Lamine, 25, was arrested at the end of a landing in Messina in 2021: he is a boy from Gambia accused of having sailed the boat on which about one hundred people were travelling, ten of whom died during the crossing, when the boat she overturned. The castaways were rescued by the humanitarian vessel of Doctors Without Borders (MSF) Geo Barents and were taken to safety in Italy, but upon arrival Lamine was arrested on charges of aiding and abetting illegal immigration and multiple homicide. He risks 24 years in prison.
“Lamine is one of the many guys who are in prison with whom we are in contact. He continues to say that he was not driving the vehicle and we are sure that he knew some of the deceased people: the trial against him is underway and he risks a very severe penalty”, says Richard Brodie, a researcher and social worker at Arci Porco Palermo red. According to a report by the association, produced in collaboration with Borderline Europe, in 2022 264 alleged smugglers were arrested following their landing in Italy: one person for every three hundred arrivals.
But according to the activists who are following about ninety of the people who ended up in prison on charges of aiding and abetting illegal immigration, in most cases they have nothing to do with criminal groups, rather they are themselves victims of exploitation.
“From the numerous trials we have followed and from the sentences, it appears that many young people were recruited at the last moment by criminal organizations, often they were forced to drive the vehicle or they organized themselves for the trip, i.e. they drove the boats they bought together with their travel companions. But despite this they are treated in prison as dangerous criminals”, continues the activist, according to whom many of the prisoners convicted of aiding and abetting illegal immigration are in prison for many years in a regime that does not provide for alternative measures. “It’s tough,” Brodie comments.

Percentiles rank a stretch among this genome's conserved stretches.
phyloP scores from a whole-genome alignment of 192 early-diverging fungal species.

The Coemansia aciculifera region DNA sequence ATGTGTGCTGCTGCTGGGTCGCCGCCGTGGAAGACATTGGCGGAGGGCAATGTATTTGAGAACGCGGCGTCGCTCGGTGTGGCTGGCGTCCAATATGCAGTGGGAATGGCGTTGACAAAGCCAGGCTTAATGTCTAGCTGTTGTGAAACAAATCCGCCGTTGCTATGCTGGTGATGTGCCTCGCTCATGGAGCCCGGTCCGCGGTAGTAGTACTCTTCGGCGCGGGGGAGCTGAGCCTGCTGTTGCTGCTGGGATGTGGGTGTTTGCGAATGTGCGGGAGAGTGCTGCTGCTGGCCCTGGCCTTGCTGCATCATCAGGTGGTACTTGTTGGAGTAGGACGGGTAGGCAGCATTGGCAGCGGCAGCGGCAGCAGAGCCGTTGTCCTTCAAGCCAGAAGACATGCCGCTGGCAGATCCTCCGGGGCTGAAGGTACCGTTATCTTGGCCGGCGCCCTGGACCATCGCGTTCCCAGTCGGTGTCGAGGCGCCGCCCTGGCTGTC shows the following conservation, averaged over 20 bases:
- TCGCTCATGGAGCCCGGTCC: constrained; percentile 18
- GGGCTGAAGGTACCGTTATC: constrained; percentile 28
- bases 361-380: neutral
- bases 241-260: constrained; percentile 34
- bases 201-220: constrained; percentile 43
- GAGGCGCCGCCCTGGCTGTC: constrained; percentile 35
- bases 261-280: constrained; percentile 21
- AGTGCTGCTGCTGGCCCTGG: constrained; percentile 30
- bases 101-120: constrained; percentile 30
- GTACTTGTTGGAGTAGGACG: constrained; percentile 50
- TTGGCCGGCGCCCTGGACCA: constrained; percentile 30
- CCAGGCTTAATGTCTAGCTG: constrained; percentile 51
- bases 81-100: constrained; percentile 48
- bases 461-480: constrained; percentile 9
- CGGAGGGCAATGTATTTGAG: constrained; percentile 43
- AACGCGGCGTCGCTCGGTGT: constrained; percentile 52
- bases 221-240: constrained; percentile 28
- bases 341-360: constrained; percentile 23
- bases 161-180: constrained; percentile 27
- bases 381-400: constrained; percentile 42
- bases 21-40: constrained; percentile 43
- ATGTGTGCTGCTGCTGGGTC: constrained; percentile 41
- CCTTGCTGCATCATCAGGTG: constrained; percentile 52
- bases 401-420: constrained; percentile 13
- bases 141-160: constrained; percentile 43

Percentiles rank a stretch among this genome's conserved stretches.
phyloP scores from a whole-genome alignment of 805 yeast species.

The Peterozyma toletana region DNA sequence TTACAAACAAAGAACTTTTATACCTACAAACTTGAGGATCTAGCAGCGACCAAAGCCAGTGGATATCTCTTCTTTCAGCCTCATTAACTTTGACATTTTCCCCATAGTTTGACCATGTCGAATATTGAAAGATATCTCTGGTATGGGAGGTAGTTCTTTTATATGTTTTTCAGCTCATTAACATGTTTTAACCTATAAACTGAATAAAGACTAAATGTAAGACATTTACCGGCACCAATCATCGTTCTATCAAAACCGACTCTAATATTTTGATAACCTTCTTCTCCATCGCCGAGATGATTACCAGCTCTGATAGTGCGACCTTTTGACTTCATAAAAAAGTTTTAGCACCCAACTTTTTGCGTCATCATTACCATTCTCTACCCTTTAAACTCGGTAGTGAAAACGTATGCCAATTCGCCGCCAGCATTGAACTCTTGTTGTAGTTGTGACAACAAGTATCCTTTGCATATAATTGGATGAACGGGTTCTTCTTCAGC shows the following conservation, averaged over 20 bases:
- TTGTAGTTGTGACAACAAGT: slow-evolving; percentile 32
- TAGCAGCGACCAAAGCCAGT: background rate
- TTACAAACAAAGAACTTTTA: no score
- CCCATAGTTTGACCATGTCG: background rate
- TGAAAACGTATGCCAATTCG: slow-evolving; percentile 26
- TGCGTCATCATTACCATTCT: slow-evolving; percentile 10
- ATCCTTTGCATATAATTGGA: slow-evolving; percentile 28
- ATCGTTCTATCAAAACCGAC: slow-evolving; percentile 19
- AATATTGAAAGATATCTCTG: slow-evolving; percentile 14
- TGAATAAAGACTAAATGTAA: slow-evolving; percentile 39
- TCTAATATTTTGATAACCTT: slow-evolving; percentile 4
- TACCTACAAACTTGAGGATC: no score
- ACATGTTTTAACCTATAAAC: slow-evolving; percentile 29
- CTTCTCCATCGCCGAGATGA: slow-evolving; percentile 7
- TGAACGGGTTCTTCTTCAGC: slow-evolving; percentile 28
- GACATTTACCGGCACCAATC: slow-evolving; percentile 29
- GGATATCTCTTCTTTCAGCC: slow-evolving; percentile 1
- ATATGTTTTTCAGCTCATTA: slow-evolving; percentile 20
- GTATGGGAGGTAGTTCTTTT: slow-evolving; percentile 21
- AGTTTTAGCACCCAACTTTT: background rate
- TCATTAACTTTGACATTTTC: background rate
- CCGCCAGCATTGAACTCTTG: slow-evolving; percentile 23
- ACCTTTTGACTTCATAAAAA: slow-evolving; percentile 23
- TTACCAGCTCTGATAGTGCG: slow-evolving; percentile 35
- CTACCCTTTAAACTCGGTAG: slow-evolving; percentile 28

“The percentage of arrests compared to arrivals is constant compared to 2021 and also to the period 2014-2017. Very different compared to this period, however, are the nationalities of the people arrested”, continues Brodie.
In the years following the reopening of the Libyan route, a quarter of people arrested upon arrival on smuggler charges were from West Africa, while in the past two years only ten people from this area have been arrested on the same charge . Instead, most of the people stopped are from North Africa and Central Asia.
“North Africans are double compared to the previous year: we counted 118 arrests in 2022, compared to 61 in 2021. In the last two years, as in previous years, most of these arrests involve Egyptian citizens. And in fact the number of Egyptians who have decided to face the risks of the Mediterranean this year has more than doubled compared to last year (18,285 compared to 8,576, according to data from the ministry)”, Brodie recounts.
The greater number of Tunisians and Egyptians is linked to the change of routes: in 2022 traffic on the route starting from Tunisia intensified and old routes starting from the eastern part of Libya, from the ports of Tobruk and Derna, reopened.
According to the report, another significant change between 2021 and 2022 was the decrease of Ukrainians stopped by the police. These were usually employed as skipper on journeys between Turkey and Calabria or eastern Sicily, but in the last year, due to the war in Ukraine, it has been impossible for men aged between 18 and 60 to leave the country. In 2022, only nine were arrested after landing.
The importance of the route – which connects the coasts of the Aegean to Italy in a week’s sailing – has however grown and the place of the Ukrainians at the helm of the sailboats has been taken by the Russians and the Turks.
“We have seen a doubling of the detentions of Turkish citizens (24 in 2021, 52 in 2022) and Russians (7 in 2021, 14 in 2022), but also many more detentions of people from the Asian continent in general: from Syrians to Bangladeshis, passing through landlocked countries like Kazakhstan and Tajikistan,” says Brodie.
“As we wrote in the report, in the majority of these trials the accused have little or no connection with violent organizations and groups. More often than not, they are the ones who are exposed to these methods and exploited. It is important to note that these organizations evolve to react and fill the void created by the policies of closure of Europe, and are the product of policies still implemented primarily by the Italian government”, concludes the researcher.